Macro-News round-up:

#MarketNews

     

    • The New York Federal Reserve’s recent data shows that short- and medium-term inflation expectations have softened in October. The dollar faces a potential correction, but interest rate repricing expectations remain steady.
    • The USDA’s latest World Agricultural Supply and Demand Estimates report is bearish for grains, affecting the market negatively. This could lead to new increases in food prices.
    • The industrial metals market is closely monitoring China’s economic recovery, as it has a significant impact on the demand for metals. Industrial metals such as copper have declined over the year.
    • Wage growth in the UK has slowed down, indicating a cooling jobs market. U.K. Average Earnings Index & Bonus outperformed expectations, reaching 7.9% on expectations of 7.4% but in the third consecutive down period since September. Meanwhile, the UK’s unemployment rate dropped to 4.2% in October, below expectations of 4.3%.
    • Poland’s Gross Domestic Product (GDP) grew by 0.40% in the third quarter of 2023 compared to the same quarter in the previous year, reversing the last two periods of negative growth.
    • The Netherlands’ Gross Domestic Product (GDP) contracted by 0.20% in the third quarter of 2023 compared to the previous quarter, resulting in three consecutive months of economic contraction.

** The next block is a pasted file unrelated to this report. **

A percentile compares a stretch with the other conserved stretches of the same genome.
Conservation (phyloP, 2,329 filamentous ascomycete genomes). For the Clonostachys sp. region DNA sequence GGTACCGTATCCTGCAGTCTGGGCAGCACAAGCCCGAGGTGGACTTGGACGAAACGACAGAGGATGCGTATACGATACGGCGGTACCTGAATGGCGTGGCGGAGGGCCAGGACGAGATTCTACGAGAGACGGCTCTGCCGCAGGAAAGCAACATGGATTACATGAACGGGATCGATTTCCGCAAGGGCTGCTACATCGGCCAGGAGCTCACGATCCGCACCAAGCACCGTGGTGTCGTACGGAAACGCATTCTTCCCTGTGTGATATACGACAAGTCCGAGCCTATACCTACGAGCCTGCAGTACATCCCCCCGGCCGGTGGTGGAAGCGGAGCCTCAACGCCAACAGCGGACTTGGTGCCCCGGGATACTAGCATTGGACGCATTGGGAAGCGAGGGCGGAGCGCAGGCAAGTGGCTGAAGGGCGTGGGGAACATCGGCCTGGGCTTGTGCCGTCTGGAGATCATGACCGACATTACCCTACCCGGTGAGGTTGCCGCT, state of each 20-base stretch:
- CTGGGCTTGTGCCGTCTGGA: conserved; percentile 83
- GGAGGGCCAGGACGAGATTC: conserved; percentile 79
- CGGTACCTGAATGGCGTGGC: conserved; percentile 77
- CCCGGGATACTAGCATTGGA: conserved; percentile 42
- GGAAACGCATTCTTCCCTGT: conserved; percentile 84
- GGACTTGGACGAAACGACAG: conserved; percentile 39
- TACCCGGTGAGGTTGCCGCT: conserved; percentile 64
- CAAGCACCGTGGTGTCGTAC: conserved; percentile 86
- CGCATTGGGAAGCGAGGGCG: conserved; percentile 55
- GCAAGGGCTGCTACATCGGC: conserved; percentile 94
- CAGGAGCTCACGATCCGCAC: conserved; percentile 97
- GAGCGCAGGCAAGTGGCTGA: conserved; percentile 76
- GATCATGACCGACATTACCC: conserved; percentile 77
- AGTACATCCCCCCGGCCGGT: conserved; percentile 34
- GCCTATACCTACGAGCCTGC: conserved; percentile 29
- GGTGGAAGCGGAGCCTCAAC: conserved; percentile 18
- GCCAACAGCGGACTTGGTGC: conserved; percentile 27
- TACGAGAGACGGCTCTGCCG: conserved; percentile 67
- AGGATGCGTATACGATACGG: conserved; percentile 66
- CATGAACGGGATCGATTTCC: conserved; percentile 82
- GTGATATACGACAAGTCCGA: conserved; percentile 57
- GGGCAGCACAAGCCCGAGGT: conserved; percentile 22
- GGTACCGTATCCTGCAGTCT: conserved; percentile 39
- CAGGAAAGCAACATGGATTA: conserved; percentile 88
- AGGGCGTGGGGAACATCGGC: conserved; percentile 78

• According to the International Energy Agency, Saudi Arabia and Russia’s cuts are set to keep the oil market in a significant deficit until the end of the year. China’s oil demand reached a record high of 17.1 million barrels per day in September.
    • US Treasury Secretary Janet Yellen expressed concern to her Chinese counterpart about Beijing’s heavy financial support for certain industries, which could pose a threat to other nations. Yellen mentioned that such support could result in oversupply in industries heavily invested in by China.
    • The Biden-Xi meeting may ease tensions between the two superpowers, attracting investors back to China. Equities and currency traders are closely monitoring the situation, given that China’s stocks are struggling due to the ongoing property crisis and a global fund exodus, and the yuan has fallen to a 16-year low against the dollar.

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